For [Malcolm Tibbets], aka [the tahoeturner], Burning Man 2017 was a new experience. Having visited last year’s desert saturnalia to see his son [Andy]’s exhibition, the studio artist decided to undertake a massive display in his medium of choice — segmented woodturning. Not content to display a bamboo Death Star, [Malcolm] went big– really big. He cut and glued 31,000 pieces of redwood into rings of various shapes and sizes and built sculptures of amazing complexity, including endless tubes that knot and loop around and back into each other. Many of the sculpture were suspended from a huge steel tripod fabricated by [Andy], forming an interactive mobile and kinetic sculpture.

Alas, Burning Man isn’t all mellowness in the desert. People tried to climb the tripod, and overnight someone destroyed some of the bigger elements of the installation. [Malcolm] made a follow-up video about the vandalism, but you’ll want to watch the build video below first to truly appreciate the scale of the piece and the loss. Here’s hoping that [Malcolm]’s next display is treated with a little more respect, like this interactive oasis from BM 2016 apparently was.

Thanks to [Keith Olson] for the tip.

Over-Engineered Mailbox Flag machined using Under-Engineered Mini-Lathe

[Tim Nummy] used his cheap, Chinese, bench mini-lathe to make a non-terrible mailbox flag holder (YouTube video, embedded below). Tim posts videos on his channel about garage hobby projects, many of which are built using his mini-lathe, often based on suggestions from his followers. One such suggestion was to do something about his terrible mailbox flag – we’re guessing he receives a lot of old-school fan mail.

He starts off by planning the build around 1 ¼ inch aluminum bar stock, a 688 bearing, three neodymium magnets and some screws. The rest of it is a “think and plan as you go along” project, but essentially, the new holder is in three pieces. An inner piece goes inside the mail box and holds the assembly to the mail box. The middle piece holds the two magnets which act as end-stops or limits for the flags raised and lowered positions. The final, outer piece holds the flag itself, and the bearing which allows it to rotate freely.

This part also has the third magnet embedded in it to work with the other two magnets for the limits. The use of magnets is cool, but a ball catch with two detents would have worked just as well. It’s a great simple project to follow for those who want to wet their feet on lathe work. [Tim] has also posted links to all of the tools and equipment seen in the video, so check that out if anything catches your fancy.

But workshop veterans will almost certainly cringe at several places along the video. The main one that caught our eye is obviously the shaky lathe itself. It could do with a heavier workbench, proper leveling, foundation bolts or anti-vibration mounts. And from the looks of it, the tail stock isn’t any rock steady too. Although the lathe is variable speed, the chuck rpm is set too high for aluminum, and the lack of cutting fluid makes it even more troublesome. Using oil, or even some cutting fluid, while tapping would have been wise too.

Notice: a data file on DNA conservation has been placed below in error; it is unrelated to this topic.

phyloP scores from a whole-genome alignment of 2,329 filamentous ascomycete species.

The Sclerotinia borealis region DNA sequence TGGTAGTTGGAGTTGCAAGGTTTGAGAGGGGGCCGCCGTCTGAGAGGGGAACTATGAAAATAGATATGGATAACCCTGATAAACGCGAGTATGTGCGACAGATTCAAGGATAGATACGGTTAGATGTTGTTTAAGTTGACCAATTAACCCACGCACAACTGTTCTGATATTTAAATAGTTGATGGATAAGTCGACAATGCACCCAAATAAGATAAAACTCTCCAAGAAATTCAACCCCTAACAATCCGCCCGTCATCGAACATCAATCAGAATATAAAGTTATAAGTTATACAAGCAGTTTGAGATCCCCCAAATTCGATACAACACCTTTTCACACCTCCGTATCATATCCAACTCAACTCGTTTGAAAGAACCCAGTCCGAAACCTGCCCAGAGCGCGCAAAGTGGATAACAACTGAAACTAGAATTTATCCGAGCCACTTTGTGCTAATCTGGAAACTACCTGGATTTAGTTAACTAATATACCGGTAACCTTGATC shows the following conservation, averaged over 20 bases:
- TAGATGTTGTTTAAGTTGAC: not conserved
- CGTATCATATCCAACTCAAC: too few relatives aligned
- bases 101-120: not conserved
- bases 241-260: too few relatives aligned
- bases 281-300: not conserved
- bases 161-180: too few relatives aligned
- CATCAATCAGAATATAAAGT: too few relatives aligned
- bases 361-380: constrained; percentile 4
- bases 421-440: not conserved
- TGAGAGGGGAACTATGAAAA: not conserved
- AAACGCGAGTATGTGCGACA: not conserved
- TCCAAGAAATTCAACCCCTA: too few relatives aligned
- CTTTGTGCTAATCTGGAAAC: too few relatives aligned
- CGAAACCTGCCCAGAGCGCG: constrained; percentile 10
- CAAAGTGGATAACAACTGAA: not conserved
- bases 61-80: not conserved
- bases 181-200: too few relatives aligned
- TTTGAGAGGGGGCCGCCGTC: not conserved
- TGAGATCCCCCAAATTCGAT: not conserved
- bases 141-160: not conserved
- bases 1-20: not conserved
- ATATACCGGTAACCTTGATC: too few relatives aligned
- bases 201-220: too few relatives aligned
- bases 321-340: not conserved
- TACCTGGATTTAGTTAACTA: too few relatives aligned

We’re not sure if it’s the shaky foundation or poor feed control, but the step cut for mounting the bearing is over-sized by a whole lot more and requires a big goop of retaining compound to glue the bearing in place. But the end result works quite well, including the magnetic catches – a complex solution for a simple problem.

We’re sure our keen-eyed readers will likely spot some more issues in [Tim]’s methods, so go at it in the comments below, but please make sure to rein in the snark and keep your feedback positive.

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Enresoning An iPhone 8 Ring

The iPhone 8 was just released last week, and that means some people were standing in line in front of an Apple store for hours waiting to get their hands on the latest and greatest glowing rectangle. [Patrick Adair] had a better idea: he would stand in front of an Apple store for four hours, then do something productive with his new smartphone. With the help of a waterjet, some resin, a lathe, and some very fine grades of sandpaper, he created the Apple Ring.

Setting aside the whole process of actually acquiring an iPhone 8 on launch day, the process of turning an iPhone into a ring is more or less what you would expect. First, the iPhone was cut into ring-shaped pieces on a waterjet cutter. Special care was taken to avoid the battery, and in the end [Patrick] was able to get a nice chunk ‘o phone that included the camera lens.

This ring piece was then embedded in clear resin. For this, [Patrick] used Alumilite epoxy, a pressure pot, and a toaster oven to cure the resin. Once the phone parts were firmly encased for the rest of eternity, the ring blank moved over to the lathe. The center of the ring was bored out, and the process of sanding, polishing and gluing in all the tiny parts that fell out during the process commenced. The end result actually looks pretty great, and even though it’s probably a little too bulky, it is a remarkable demonstration of the craft of turning.

You can check out [Patrick]’s video below, along with a video from the Waterjet Channel showing the deconstruction of a glowing rectangle.